Activation and modulation of the GLP-2R by incretin hormones and RAMPs
Glucagon-like peptide 2 (GLP-2) is a 33 amino acid peptide derived from proglucagon and secreted from intestinal enteroendocrine L cells (1). Activation of the GLP-2 receptor (GLP-2R) causes crypt cell proliferation in the small intestine, and has been found to improve nutrient absorption in patients with short bowel syndrome (1, 2). The GLP-2R signals through Gas leading to cAMP production. It has a 40% similarity to other proglucagon-derived peptides, GLP-1 and glucagon, which activate family B G-protein coupled receptors (GPCRs) to regulate blood glucose (1) and are currently targets for diabetes treatment. We therefore investigated the ability of these peptides and a therapeutic GLP-1 mimetic, lixisenatide, to activate the GLP-2R and stimulate cAMP production. The receptor was transiently transfected into HEK293 cells and cAMP production measured using a PerkinElmer LANCE assay kit (3). Each peptide bound and activated the receptor (Fig.1), with GLP-1 7-36 acting as a low potency full agonist (pEC50 = 5.81 ± 0.21, Emax = 86.15 ± 6.24), and glucagon (pEC50 = 5.76 ± 0.57, Emax = 63.69 ± 7.84) and lixisenatide (pEC50 = 9.1 ± 0.62, Emax = 46.37 ± 3.33) acting as partial agonists compared to full agonist GLP2 1-33 (pEC50 = 9.46 ± 0.37, Emax = 75.27 ± 3.86) (n = 9).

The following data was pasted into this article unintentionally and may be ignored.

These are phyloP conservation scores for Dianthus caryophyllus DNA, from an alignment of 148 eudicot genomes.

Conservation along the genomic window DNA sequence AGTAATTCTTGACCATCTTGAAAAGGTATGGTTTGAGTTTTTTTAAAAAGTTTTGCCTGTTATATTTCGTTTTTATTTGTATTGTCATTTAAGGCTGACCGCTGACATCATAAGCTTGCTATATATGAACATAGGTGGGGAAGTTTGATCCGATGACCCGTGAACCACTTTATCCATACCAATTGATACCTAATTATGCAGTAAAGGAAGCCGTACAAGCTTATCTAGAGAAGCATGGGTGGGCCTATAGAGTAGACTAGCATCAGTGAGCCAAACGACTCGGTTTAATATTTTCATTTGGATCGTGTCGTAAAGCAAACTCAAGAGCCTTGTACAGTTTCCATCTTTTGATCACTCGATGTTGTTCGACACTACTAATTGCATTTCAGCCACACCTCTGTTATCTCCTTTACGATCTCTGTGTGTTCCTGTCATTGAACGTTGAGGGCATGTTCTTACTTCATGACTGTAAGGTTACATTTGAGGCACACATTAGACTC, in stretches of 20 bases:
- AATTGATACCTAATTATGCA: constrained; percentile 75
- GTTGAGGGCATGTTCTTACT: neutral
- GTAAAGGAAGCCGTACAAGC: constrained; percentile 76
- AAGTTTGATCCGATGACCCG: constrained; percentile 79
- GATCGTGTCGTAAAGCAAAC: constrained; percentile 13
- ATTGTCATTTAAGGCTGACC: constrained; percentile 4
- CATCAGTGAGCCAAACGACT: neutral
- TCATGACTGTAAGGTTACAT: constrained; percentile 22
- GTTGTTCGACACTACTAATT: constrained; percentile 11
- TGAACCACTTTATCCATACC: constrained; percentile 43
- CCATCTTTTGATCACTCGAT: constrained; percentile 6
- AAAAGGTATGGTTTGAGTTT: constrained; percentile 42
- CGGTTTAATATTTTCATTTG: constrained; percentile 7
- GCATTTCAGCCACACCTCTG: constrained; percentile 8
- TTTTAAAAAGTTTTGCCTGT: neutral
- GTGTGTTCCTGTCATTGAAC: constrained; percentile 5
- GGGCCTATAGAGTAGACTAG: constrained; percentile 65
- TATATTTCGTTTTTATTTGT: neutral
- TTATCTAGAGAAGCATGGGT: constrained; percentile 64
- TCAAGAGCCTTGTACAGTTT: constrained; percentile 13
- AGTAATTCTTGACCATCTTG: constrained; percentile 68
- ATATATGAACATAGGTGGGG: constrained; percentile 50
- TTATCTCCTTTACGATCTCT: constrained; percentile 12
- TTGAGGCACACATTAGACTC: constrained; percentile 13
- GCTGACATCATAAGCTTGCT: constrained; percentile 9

Receptor activity modifying proteins (RAMPs) are known to interact with some family B GPCRs where they modulate signal transduction and influence ligand specificity (3). However, a pharmacological analysis of these interactions for the GLP-2R has not been carried out. We investigated cAMP production of the GLP-2R by GLP2 1-33 in the presence of each of the RAMPs (Fig. 2). RAMP1 significantly increased basal signalling through Gas (P < 0.01, one-way ANOVA and Dunnett’s test), while RAMP2 significantly reduced basal signalling (P < 0.001) (n = 18). While there were no significant changes to pEC50, RAMPs 2 and 3 significantly increased GLP-2R signalling range (P < 0.005 and P < 0.01, respectively). This data demonstrates that GLP-1, glucagon and lixisenatide can act at the GLP-2R, and signalling via this receptor is enhanced by RAMPs. This information should lead to the rational design of more targeted drugs with fewer side effects.
1) Walsh, N et al (2003) Endocrinology 144: 4385 – 4392,
(2) Guan, X et al (2006) Gastroenterology 130 : 1019 – 1021,
(3) Weston C et al (2015). J Biol Chem 290: 23009 – 23022
This research was funded by BBSRC grants BB/M00015X/1 and BB/M000176/1.